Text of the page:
Reddit is one of the biggest social media platforms out there. It’s one of the best places to share creations, have discussions, discover hobbies, meet people with similar interests, and more. It can be a menial distraction for some, and a means to organise market movement for others. But it’s never really gone all in on its potential as a business.
Reddit’s rearing to go
Compared to the likes of Instagram and Facebook, Reddit’s valuation seems a little slight, even after it doubled it from $3 billion to $6 billion between 2019 and 2020. Its current chief operating officer, Jen Wong, wants to change that. “We’re investing a lot. We raised money, and it’s great to be in investment mode,” she said, according to The Guardian.
Reddit’s primary source of income has been advertising, but it’s been looking at more and more ways to monetise itself for its users in a non-obtrusive manner. Uses have always been able to donate to the site and, in return, enjoy an ad-free experience, but has now begun making money off of “awards” that users can buy with real money and gift to users and posts they think deserve them.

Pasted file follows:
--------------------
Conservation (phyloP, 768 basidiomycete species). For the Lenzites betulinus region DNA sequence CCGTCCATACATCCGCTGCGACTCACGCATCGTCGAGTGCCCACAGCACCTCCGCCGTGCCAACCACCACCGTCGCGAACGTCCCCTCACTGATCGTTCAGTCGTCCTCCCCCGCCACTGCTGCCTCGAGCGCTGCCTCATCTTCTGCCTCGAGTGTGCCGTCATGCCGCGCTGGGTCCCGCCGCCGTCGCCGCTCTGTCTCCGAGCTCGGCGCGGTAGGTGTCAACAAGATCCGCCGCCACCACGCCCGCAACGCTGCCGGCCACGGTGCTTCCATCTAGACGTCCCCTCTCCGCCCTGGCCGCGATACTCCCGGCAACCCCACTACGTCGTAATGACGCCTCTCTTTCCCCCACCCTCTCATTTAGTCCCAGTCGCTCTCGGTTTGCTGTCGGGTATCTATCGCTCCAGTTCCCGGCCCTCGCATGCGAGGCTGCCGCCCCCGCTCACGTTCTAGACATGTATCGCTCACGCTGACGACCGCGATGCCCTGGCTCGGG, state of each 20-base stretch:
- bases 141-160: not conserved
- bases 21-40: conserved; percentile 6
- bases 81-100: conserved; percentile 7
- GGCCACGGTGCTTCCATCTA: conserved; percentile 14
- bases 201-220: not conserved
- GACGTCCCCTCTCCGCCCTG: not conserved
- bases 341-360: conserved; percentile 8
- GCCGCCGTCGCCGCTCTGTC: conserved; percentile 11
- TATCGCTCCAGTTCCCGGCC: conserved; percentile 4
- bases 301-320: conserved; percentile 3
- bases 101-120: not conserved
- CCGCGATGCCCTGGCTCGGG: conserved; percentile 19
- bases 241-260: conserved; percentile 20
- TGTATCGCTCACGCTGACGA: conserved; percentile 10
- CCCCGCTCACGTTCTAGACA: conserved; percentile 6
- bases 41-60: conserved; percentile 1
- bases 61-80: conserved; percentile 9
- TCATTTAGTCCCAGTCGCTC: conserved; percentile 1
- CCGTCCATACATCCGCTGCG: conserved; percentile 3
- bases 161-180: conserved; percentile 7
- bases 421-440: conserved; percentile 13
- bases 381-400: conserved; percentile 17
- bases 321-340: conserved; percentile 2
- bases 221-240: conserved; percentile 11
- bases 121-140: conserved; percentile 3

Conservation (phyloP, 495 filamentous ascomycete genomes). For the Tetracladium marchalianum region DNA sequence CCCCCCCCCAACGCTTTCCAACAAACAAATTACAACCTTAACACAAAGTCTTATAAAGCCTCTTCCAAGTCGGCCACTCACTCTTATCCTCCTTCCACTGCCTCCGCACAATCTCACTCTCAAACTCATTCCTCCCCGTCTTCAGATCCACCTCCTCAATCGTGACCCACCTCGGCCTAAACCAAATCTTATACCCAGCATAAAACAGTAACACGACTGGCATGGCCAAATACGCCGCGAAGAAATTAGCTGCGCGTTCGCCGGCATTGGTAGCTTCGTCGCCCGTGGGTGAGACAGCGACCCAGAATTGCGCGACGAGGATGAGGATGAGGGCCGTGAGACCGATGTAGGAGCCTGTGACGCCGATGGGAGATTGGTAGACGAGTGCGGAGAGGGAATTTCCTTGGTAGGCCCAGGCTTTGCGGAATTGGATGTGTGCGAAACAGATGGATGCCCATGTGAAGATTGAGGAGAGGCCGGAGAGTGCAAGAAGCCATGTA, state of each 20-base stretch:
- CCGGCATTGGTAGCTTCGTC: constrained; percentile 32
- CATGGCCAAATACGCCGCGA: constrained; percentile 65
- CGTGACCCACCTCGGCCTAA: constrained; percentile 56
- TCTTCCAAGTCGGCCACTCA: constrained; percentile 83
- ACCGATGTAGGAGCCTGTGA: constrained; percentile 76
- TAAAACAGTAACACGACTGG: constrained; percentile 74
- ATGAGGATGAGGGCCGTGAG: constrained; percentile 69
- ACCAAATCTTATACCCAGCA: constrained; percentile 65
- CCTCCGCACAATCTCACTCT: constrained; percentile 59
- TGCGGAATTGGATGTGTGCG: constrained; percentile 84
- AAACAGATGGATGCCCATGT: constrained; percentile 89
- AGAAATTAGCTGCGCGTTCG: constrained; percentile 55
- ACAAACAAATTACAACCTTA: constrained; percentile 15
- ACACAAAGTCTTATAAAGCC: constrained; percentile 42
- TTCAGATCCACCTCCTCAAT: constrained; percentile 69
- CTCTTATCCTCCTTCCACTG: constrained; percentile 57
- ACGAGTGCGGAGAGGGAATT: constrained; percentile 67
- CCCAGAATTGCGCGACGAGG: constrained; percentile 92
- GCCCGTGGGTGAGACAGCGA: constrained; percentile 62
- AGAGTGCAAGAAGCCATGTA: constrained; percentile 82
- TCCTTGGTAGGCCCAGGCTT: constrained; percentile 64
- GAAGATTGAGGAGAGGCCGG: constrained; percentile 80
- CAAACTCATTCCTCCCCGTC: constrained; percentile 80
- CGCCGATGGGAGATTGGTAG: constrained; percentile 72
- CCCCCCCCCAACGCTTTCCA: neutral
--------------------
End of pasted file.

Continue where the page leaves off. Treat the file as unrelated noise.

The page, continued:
They’re totally opt-in, like extra emojis on Twitch or Discord, but are pretty popular. Find any popular post on the site these days and you’ll see a slew of glittering icons adorning the title.
Reddit’s got a few new projects already in the works, like its Clubhouse lookalike, and Wong indicates that we can expect to see many more developments down the line. “We’re growing globally, we’re building new experiences like video, audio, a virtual economy. We’re hiring a lot of people – I mean, we’re gonna be double our size by the end of the year, like 1,400 people.”
Source: The Guardian